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U.S. Women's Open is Lydia Ko's to lose

By Dan O'Neill
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SAN MARTIN, Calif. -- Over the first two days, the 71st U.S. Women's Open searched for an identity. Rounds were cuddly in the morning, prickly in the afternoon. Players ascended the leaderboard in red, descended in black.

But on "moving day" at CordeValle Golf Club, the real championship stood up. With the field cut to 72 players, with the best playing last, the leaderboard backed up and the broadsheet compressed. The closing moments of Saturday's third round became a free-for-all, with as many as four players locked in the lead.

In short, a USGA championship broke out. And as it heads to a final day, there's no question what kind of competition this is: It's Lydia Ko's to lose.

This was an 8-under affair during the first two days. The score initially was established by Mirim Lee's first-round 64, maintained by Sung Hyun Park's second-round 66, which advanced her to 8 under and the 36-hole lead.

But when the final 18 holes begin, the lead will be 7 under and the person holding it will have all the credibility in the world. Sliding in a 9-foot birdie putt on 18, Ko finished a third round of 2-under-par 70 and moved to 7 under for the championship.

One shot back at 6 under is 2009 winner Eun-Hee Ji (70) and Park (74). Two shots back is the frequently-frustrated Amy Yang (73) and veteran Brittany Lang (68). One more back is Angela Stanford (71), and still one more is Danielle Kang (73).

Seven players are tied at 2 under, still solvent but in need of something spectacular when threesomes go off on Sunday. That said, Ko was nine shots behind after the first day, before going 66-70 over the next 36 holes.

"There's still a lot of golf to be played," Ko said. "There's a past U.S. Open champion, just a shot behind. Because there's so many great players out there, especially at a course during these majors, you never know what's going to happen."

RELATED: Photos from the U.S. Women's Open at CordeValle Golf Club

With the Santa Cruz Mountain breezes blowing, with the flagsticks tucked away, perhaps it's true, perhaps anything might happen. But what happens rests largely with Ko. Born in Korea, established in New Zealand, Ko has been the biggest star of her genre over the past three years.

She has won 13 LPGA events and two of the last three majors. She leads the circuit in putting, scoring and smiling. She is the youngest in the history of the women's game to do most what she's done, and what she is on the verge of doing blows the mind.

At 19 years, 2 months, 16 days of age, she would be the youngest to win the Women's Open, topping Inbee Park (2008) by several months. Moreover, she would be the youngest three-time major championship winner in history. That's right, in the history of golf.

The current owner of that distinction, Young Tom Morris, was 19 years, 4 months and 25 days when he won his third major -- the 1870 Open Championship. And at that point, the professional golf was hardly a brand.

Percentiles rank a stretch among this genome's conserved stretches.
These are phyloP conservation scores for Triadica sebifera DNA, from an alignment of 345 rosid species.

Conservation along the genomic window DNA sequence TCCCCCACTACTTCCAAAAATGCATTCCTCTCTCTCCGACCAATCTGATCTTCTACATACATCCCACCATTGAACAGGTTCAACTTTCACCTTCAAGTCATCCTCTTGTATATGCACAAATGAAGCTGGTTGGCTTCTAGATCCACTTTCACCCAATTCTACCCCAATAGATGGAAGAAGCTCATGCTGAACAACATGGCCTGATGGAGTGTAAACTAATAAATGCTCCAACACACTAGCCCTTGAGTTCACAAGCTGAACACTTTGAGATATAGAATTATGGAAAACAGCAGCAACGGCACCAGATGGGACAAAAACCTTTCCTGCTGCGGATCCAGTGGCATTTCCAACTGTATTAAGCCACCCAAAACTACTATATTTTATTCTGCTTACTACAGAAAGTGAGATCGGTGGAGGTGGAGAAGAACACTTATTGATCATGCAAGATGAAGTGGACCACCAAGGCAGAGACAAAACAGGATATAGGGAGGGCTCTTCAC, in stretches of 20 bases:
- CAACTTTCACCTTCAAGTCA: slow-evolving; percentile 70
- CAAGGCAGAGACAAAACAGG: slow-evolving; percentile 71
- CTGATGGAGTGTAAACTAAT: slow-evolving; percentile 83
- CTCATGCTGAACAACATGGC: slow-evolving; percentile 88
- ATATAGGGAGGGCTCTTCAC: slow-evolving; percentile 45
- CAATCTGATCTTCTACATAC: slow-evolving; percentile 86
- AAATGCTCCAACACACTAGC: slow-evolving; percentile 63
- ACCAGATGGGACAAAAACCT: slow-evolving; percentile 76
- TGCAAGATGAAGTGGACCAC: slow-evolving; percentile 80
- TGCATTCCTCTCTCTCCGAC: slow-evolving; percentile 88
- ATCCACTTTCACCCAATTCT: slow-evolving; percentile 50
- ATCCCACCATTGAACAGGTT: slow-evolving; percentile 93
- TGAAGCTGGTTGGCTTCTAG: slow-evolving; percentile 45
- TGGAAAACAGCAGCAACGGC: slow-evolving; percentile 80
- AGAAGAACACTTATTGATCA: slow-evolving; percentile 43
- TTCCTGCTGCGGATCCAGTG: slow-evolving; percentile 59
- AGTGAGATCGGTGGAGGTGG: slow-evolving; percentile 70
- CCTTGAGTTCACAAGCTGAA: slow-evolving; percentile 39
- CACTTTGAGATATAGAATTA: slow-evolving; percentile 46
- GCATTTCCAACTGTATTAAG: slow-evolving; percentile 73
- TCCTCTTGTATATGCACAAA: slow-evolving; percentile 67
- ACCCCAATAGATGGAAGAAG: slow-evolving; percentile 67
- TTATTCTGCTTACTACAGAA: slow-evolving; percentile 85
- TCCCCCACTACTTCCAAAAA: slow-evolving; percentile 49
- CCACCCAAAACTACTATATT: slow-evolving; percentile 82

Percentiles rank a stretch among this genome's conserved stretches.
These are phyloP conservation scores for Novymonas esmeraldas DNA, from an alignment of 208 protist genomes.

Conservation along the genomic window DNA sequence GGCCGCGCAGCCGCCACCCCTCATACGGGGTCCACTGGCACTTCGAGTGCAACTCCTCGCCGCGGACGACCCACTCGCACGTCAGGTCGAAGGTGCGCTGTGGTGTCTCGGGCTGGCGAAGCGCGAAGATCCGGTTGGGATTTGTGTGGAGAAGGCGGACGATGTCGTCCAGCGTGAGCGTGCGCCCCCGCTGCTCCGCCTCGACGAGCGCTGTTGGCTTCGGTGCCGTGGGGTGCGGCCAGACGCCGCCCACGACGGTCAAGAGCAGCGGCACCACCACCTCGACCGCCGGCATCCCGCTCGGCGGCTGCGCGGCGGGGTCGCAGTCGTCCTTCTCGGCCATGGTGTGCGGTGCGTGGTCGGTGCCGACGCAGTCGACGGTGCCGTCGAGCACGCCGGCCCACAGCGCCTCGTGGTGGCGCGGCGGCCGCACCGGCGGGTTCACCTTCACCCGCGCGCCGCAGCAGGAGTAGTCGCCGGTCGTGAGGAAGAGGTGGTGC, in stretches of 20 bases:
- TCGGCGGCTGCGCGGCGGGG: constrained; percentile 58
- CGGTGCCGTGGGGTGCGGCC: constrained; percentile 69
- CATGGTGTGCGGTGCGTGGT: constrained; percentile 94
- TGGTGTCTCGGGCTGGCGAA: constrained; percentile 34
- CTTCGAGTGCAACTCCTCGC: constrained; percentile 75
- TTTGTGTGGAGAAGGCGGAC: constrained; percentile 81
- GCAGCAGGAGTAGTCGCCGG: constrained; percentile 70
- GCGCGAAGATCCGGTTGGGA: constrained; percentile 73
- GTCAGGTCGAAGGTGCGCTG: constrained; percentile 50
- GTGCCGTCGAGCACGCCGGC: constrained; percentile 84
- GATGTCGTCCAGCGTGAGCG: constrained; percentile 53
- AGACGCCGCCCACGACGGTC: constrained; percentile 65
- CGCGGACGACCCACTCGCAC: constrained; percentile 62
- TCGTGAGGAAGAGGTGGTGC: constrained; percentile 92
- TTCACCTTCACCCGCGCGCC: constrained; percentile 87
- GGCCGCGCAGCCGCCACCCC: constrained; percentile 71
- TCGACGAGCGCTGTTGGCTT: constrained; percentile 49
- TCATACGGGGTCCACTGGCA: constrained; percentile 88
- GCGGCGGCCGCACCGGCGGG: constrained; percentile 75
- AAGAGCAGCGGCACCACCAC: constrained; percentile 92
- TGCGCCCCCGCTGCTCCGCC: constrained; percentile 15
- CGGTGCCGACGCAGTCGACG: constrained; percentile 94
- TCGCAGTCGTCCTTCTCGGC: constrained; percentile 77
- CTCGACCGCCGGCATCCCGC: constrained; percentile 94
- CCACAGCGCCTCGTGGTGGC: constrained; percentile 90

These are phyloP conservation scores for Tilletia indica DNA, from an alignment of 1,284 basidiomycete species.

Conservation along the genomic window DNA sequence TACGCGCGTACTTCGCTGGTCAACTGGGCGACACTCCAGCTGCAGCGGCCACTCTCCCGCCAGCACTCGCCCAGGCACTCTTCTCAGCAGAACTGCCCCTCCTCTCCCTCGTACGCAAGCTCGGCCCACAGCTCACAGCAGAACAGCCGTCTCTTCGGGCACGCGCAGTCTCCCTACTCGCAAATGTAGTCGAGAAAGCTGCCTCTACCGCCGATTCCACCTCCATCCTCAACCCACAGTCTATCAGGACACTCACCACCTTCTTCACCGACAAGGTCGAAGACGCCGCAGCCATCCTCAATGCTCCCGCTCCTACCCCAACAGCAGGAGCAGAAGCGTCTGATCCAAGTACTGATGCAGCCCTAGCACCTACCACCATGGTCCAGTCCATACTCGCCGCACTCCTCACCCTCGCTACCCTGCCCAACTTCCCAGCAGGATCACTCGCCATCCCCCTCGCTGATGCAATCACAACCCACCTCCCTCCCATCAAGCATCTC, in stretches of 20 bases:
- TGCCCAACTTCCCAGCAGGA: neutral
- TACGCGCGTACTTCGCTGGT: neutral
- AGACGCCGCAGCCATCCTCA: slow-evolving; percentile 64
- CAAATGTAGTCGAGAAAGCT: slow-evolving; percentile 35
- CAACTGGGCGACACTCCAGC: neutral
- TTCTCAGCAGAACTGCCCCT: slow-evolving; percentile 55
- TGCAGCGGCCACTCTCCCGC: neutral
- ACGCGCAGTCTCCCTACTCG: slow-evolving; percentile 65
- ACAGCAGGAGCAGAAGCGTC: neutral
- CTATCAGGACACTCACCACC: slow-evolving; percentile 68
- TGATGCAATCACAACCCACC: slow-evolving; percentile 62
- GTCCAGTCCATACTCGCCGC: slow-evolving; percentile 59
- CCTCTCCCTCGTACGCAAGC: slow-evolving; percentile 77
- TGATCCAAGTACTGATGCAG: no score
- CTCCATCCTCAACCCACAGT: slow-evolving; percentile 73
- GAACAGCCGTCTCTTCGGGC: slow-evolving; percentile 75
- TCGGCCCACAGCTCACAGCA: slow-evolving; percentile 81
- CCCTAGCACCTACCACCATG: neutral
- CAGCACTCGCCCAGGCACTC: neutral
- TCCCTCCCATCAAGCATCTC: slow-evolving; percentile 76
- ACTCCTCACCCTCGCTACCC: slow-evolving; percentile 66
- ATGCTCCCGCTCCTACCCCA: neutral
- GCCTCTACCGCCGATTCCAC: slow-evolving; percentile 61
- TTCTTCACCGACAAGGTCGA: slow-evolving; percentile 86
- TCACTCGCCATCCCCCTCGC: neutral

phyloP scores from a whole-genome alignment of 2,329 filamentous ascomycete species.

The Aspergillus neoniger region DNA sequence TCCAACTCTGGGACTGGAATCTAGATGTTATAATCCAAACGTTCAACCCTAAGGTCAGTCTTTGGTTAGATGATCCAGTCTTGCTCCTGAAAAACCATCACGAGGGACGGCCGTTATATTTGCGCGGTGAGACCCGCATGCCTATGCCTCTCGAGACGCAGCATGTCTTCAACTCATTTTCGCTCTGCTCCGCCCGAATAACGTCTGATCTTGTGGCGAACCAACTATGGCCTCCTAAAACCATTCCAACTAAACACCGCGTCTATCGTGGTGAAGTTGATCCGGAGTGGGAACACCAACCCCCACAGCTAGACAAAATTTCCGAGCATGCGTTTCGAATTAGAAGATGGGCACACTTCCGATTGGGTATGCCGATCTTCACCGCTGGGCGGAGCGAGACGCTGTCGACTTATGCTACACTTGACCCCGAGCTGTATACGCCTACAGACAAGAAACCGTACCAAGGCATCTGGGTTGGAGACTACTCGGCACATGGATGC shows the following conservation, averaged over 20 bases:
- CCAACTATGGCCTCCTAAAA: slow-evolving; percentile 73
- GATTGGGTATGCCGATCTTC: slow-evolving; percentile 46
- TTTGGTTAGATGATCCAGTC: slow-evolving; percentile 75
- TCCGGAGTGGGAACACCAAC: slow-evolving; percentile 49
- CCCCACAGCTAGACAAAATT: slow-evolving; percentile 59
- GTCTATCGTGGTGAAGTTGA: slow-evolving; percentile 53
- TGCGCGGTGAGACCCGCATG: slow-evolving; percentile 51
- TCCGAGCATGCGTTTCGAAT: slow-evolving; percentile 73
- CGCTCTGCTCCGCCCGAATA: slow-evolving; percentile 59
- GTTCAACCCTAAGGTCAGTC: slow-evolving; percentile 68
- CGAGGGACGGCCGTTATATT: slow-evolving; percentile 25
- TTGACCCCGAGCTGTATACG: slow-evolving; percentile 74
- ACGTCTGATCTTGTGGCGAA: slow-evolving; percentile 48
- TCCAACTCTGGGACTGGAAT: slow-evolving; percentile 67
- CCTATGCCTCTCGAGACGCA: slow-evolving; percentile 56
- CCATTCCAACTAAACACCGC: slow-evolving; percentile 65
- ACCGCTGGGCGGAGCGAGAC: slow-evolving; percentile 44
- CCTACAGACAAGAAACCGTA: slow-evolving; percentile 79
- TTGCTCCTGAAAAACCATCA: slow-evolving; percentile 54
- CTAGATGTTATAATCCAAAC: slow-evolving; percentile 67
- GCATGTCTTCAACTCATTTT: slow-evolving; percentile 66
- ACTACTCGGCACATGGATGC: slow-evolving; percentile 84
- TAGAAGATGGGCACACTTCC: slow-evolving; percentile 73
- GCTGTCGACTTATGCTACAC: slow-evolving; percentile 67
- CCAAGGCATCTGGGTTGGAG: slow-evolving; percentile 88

"Those are not things I really think about," she said.

Jack Nicklaus, who won 18 professional majors, once said: "I'd rather be two strokes ahead going into the last day than two strokes behind. Having said that, it's probably easier to win coming from behind. There is no fear in chasing. There is fear in being chased."

To that end, Ko came from behind to win both of her majors. Last month, she had the 54-hole lead at the KPMG Women's PGA Championship and was caught from behind by Brooke Henderson's 65. Henderson then won the playoff. But frankly, no one who spends time around Ko would say she fears anything.

If poise and confidence were groceries, her pantry would be full. She doesn't appear to have a nervous bone in her body. "She's so steady," Lang, 30, said. "There's so many good players, but she's something else. She's super steady. There's no way she (could) be as calm as she looks on the outside."

Ko acknowledged as much. But she doesn't cower from nerves, she embraces them.

"I look a lot calmer than what goes on in the inside," said Ko, who rolled just 25 putts on Saturday. "I definitely do get nervous, but I think that's part of it. Nerves are good, actually.

"I feel like if I'm not nervous it's because -- I think nerves are good because it means you're excited. You're ready. It means a lot to you. Obviously nerves you've got to be able to control it. But a little bit of nerves I think is always good. And it can end up being a little bit of adrenaline. I just try and take deep breaths."

The final stage of the U.S. Women's Open could produce some drama. With so many cards still in play, the finish seems uncertain, unpredictable. Then again, the world's No. 1 player has a one-stroke lead, and she's taking deep breaths.

"I'll take any shot advantage I can," Ko added. "Because there is still a lot of golf to be played, you just never know. ... I just say all I can do is try my best. If somebody plays better than me, I can't do much about it."

This article was written by Dan O'Neill from St. Louis Post-Dispatch and was legally licensed through the NewsCred publisher network.